I’ve often clicked on a link in Twitter and been confronted with a wall of text, scrolling and speed-reading to find the part of the post that’s relevant to the conversation. Paragraph-level permalinks are a simple way to link directly to a specific part of an article.
UPDATE April 1 2011: I’ve disabled the WinerLinks plugin. It was causing me too many issues with the site (and it looked a little odd).
I think the idea of linking to any paragraph in an article is brilliant. When quoting an article or linking on Twitter or in commenting on a post the ability to point the reader to any part of that post is indispensable.
It all seems to have begun, as many things do, with Dave Winer (@davewiner), one of the fathers of the internet in its current form. He pioneered the development of blogs, RSS, podcasting, web content management software and more. His ideas are usually very big and his solutions very simple. He has been using paragraph-level links on his blog for several years, but on June 23 he blogged about ideas for a better solution.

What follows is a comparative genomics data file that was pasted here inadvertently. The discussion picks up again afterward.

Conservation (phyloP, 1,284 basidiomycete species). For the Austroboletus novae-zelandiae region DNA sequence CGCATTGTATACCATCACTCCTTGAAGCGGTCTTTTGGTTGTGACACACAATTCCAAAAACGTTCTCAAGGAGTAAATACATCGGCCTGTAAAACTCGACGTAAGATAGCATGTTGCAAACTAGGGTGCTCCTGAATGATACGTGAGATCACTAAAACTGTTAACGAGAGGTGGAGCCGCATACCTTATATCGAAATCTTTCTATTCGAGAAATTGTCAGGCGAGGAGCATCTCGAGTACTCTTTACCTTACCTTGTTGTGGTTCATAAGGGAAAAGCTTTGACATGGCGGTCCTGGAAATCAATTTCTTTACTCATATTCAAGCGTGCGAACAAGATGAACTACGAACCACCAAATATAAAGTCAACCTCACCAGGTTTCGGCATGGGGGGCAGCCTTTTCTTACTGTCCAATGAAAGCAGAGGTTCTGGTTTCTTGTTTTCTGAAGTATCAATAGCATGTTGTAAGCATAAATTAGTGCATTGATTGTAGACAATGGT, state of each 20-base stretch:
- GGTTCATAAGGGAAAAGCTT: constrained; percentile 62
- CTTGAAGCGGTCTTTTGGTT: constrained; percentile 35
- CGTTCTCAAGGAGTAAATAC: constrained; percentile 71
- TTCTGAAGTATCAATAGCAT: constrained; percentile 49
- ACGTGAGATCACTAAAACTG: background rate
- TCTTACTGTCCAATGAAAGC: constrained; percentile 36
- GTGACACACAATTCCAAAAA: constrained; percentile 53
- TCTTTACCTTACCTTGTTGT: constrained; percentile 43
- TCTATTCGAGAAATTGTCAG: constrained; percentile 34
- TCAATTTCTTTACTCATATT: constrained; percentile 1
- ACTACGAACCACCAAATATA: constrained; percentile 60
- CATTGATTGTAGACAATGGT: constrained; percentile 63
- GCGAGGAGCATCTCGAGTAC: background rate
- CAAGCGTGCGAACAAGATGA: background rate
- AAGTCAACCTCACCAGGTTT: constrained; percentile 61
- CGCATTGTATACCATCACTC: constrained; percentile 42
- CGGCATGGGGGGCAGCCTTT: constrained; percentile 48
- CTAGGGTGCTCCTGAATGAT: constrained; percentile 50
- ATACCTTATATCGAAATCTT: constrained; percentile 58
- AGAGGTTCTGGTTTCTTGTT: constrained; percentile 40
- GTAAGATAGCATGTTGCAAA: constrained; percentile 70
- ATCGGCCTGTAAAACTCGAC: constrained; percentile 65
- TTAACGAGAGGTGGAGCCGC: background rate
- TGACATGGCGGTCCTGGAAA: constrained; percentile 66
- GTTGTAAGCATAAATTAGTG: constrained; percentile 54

Jay Rosen (@jayrosen_nyu), a longtime friend and collaborator of Winer’s, incorporated the idea in his redesigned blog last week. A coder, Daniel Bachhuber (@danielbachhuber), Digital Media Manager at the CUNY Graduate School of Journalism, saw a @NiemanLab post about the redesign and this new feature and wrote a WordPress plugin to make it easy to add the feature to any WordPress install.
The plugin is very simple. I’ve implemented it on this blog. The # at the end of each paragraph is the link to that paragraph. I still need to work on styling the link to make it less intrusive. I also need to fix some of my posts – I’ve been adding superfluous paragraph returns for styling purposes and need to improve my methods. The feature was turned on painlessly in less than five minutes.
Hopefully, it will get some use over time.